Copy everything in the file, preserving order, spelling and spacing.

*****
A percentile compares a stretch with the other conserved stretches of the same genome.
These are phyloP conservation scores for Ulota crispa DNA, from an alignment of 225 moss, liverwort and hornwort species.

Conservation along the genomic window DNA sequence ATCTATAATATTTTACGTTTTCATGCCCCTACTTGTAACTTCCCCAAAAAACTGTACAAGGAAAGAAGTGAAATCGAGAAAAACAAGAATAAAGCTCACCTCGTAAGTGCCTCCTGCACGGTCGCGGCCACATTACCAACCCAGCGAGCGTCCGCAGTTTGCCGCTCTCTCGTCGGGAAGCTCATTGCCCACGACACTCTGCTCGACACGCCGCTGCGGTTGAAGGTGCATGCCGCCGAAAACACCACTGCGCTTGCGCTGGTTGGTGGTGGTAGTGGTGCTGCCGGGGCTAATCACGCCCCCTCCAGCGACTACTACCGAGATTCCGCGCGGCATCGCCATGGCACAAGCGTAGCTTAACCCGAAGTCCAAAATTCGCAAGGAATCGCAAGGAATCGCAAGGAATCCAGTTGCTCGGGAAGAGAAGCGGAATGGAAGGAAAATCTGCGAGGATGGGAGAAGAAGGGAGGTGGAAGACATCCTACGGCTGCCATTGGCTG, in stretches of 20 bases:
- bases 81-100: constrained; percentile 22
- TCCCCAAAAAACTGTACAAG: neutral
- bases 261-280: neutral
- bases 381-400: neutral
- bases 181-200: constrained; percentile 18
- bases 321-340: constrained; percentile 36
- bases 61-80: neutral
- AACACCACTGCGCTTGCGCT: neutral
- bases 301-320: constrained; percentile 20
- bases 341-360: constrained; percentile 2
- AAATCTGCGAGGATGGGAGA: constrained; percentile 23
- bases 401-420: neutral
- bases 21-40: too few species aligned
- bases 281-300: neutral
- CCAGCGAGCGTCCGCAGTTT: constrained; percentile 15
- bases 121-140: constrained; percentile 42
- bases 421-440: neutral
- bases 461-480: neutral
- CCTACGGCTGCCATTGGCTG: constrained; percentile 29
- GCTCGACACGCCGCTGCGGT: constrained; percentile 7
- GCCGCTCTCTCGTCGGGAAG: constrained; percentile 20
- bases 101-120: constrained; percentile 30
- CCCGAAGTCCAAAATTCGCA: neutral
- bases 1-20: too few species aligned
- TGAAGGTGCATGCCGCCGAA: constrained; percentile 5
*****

A percentile compares a stretch with the other conserved stretches of the same genome.
These are phyloP conservation scores for Ulota crispa DNA, from an alignment of 225 moss, liverwort and hornwort species.

Conservation along the genomic window DNA sequence ATCTATAATATTTTACGTTTTCATGCCCCTACTTGTAACTTCCCCAAAAAACTGTACAAGGAAAGAAGTGAAATCGAGAAAAACAAGAATAAAGCTCACCTCGTAAGTGCCTCCTGCACGGTCGCGGCCACATTACCAACCCAGCGAGCGTCCGCAGTTTGCCGCTCTCTCGTCGGGAAGCTCATTGCCCACGACACTCTGCTCGACACGCCGCTGCGGTTGAAGGTGCATGCCGCCGAAAACACCACTGCGCTTGCGCTGGTTGGTGGTGGTAGTGGTGCTGCCGGGGCTAATCACGCCCCCTCCAGCGACTACTACCGAGATTCCGCGCGGCATCGCCATGGCACAAGCGTAGCTTAACCCGAAGTCCAAAATTCGCAAGGAATCGCAAGGAATCGCAAGGAATCCAGTTGCTCGGGAAGAGAAGCGGAATGGAAGGAAAATCTGCGAGGATGGGAGAAGAAGGGAGGTGGAAGACATCCTACGGCTGCCATTGGCTG, in stretches of 20 bases:
- bases 81-100: constrained; percentile 22
- TCCCCAAAAAACTGTACAAG: neutral
- bases 261-280: neutral
- bases 381-400: neutral
- bases 181-200: constrained; percentile 18
- bases 321-340: constrained; percentile 36
- bases 61-80: neutral
- AACACCACTGCGCTTGCGCT: neutral
- bases 301-320: constrained; percentile 20
- bases 341-360: constrained; percentile 2
- AAATCTGCGAGGATGGGAGA: constrained; percentile 23
- bases 401-420: neutral
- bases 21-40: too few species aligned
- bases 281-300: neutral
- CCAGCGAGCGTCCGCAGTTT: constrained; percentile 15
- bases 121-140: constrained; percentile 42
- bases 421-440: neutral
- bases 461-480: neutral
- CCTACGGCTGCCATTGGCTG: constrained; percentile 29
- GCTCGACACGCCGCTGCGGT: constrained; percentile 7
- GCCGCTCTCTCGTCGGGAAG: constrained; percentile 20
- bases 101-120: constrained; percentile 30
- CCCGAAGTCCAAAATTCGCA: neutral
- bases 1-20: too few species aligned
- TGAAGGTGCATGCCGCCGAA: constrained; percentile 5